Naming Number Two



Cyan Pictures

NEW YORK -- Experienced indie film viewers have learned to be wary of at least two types of movies: Sundance Audience Award winners and adaptations of theatrical works written and directed by the playwright. "Naming Number Two," which falls into both categories, only confirms such prejudices.

Emotionally contentious family gatherings are a frequent theatrical subject, and such is the case with New Zealand-based writer-director Toa Fraser's cinematic rendering of his play. The story centers on an elderly matriarch, Nanna Maria (Ruby Dee, the sole American in the cast), who one morning suddenly commands that the family throw a grand feast for her that very night. No outsiders will be allowed, nor even her own children, for whom she has only disdain. Only her beloved grandchildren will be in attendance, with one of to be selected as her "No. 2" and the inheritor of her not particularly grand estate. And, oh yes, she demands that a pig be roasted over an open fire.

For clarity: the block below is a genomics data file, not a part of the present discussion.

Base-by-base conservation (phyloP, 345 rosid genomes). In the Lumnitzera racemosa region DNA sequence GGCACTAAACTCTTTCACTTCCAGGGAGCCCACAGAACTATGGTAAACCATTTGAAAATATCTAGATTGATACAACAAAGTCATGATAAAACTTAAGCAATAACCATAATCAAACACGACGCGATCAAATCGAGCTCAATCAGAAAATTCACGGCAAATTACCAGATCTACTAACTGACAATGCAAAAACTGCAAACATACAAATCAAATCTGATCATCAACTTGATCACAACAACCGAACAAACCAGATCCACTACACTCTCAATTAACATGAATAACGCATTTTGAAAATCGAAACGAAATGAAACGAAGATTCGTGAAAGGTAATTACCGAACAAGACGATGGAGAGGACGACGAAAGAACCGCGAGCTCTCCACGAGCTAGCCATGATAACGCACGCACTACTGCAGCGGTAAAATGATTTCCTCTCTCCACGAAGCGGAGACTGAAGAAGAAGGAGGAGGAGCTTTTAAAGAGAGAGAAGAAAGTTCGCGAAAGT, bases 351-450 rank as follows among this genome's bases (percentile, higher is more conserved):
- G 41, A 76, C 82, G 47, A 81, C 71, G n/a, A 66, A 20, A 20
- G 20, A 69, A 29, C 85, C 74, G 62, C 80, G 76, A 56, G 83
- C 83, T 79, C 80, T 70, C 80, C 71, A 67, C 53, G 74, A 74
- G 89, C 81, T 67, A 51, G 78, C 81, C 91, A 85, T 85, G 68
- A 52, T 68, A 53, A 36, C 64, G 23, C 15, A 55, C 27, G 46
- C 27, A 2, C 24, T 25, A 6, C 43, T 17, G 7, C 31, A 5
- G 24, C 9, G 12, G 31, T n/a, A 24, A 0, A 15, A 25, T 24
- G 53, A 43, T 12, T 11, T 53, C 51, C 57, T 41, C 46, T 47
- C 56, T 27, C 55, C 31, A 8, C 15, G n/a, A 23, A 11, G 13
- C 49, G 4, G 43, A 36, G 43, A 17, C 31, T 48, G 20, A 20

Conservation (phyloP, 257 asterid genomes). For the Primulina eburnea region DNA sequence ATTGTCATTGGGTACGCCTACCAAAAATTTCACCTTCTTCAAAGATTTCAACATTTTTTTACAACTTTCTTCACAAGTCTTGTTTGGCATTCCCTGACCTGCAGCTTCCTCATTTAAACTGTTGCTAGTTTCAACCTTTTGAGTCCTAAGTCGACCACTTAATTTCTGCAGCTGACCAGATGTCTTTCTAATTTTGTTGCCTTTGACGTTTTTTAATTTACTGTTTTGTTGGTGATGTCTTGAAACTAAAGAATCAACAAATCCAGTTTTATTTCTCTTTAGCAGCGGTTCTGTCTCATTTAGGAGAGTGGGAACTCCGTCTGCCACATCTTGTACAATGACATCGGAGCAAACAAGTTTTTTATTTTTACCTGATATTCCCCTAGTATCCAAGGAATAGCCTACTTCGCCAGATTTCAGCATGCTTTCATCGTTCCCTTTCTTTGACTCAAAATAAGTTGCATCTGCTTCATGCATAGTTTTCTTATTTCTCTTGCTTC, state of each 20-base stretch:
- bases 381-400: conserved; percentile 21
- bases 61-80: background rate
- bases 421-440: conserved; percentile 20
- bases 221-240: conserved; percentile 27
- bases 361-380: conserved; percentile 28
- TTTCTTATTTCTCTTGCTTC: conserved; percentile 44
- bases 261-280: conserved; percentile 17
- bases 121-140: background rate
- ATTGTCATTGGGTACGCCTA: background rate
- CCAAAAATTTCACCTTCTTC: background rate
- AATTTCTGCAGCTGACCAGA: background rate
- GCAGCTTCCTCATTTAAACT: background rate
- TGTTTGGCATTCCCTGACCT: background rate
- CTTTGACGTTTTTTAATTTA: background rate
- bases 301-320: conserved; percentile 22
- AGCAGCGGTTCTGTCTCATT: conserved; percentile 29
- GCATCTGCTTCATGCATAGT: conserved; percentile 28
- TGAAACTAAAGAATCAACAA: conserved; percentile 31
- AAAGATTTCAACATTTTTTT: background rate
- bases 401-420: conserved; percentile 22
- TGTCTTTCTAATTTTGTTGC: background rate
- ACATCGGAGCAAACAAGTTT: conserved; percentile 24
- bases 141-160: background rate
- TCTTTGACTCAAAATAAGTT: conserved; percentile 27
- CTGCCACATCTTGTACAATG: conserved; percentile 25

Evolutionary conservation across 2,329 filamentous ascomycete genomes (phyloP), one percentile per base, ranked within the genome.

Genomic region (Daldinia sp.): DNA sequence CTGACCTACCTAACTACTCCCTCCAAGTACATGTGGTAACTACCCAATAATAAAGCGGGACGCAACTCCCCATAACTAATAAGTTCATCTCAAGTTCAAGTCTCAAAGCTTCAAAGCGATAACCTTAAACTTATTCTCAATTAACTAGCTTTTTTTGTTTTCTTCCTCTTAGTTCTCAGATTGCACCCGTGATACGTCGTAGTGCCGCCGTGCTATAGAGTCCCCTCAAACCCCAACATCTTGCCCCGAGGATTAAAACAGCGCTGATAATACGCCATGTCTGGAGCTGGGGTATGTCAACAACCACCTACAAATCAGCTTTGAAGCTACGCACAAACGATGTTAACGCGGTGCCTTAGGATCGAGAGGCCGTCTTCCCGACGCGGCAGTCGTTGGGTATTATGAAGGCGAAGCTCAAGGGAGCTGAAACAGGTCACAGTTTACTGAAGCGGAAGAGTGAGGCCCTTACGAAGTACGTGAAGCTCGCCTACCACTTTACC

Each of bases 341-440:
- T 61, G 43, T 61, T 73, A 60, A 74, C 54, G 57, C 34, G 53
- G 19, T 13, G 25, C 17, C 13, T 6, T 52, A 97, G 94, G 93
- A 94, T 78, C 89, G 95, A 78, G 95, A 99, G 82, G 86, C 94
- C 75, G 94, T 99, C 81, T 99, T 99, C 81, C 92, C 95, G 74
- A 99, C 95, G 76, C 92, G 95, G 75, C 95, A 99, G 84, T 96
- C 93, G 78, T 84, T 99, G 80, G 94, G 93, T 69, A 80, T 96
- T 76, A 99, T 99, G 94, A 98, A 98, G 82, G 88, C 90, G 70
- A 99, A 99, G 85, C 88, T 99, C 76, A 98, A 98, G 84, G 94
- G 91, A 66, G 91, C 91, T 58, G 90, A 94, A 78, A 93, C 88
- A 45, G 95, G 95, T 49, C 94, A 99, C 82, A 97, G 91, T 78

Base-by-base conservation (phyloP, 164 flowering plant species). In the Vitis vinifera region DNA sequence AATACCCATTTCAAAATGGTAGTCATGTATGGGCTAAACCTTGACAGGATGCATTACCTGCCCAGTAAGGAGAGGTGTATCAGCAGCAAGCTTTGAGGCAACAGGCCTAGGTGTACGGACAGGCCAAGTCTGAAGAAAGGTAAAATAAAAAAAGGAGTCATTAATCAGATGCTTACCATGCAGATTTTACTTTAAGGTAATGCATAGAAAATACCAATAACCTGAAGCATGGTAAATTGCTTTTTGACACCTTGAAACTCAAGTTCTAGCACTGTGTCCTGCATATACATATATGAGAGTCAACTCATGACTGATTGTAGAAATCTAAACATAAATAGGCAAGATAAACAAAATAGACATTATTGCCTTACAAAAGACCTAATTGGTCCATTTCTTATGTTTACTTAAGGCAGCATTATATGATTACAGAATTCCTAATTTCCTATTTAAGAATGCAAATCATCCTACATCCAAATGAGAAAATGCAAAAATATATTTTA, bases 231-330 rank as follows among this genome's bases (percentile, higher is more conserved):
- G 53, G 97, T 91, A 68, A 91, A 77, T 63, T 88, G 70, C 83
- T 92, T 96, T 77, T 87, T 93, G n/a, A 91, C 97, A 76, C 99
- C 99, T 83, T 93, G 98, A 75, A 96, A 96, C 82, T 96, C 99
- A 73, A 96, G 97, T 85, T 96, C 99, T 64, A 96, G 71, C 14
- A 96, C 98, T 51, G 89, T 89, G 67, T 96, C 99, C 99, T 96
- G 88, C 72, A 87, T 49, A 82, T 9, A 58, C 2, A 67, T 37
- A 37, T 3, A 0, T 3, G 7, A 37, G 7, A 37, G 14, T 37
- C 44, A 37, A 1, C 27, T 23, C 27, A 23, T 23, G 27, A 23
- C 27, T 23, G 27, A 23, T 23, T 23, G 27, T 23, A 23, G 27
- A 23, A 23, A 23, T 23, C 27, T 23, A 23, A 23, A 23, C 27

Needless to say, a tizzy results among the snubbed children. Meanwhile, the grandchildren frantically make preparations for the festivities, with one of them bringing a live pig for slaughtering. The favorite grandchild, Tyson (Xavier Horan), would rather skip the event but changes his mind when Nanna inexplicably takes a shine to his beautiful Danish girlfriend (Tuva Novotny) and bends her own rule by inviting her.

As the evening progresses, the bitterness, bad feelings and rivalry among the group come to the fore, resulting in altercations both verbal and physical. Needless to say, it all gets sorted out by the time the film reaches its highly sentimental conclusion.

Static and forced, the talky proceedings manage to leave no cliched stone unturned. Not helping matters is the fact that most of the characters, particularly Dee's cranky and demanding octogenarian, are far from likable.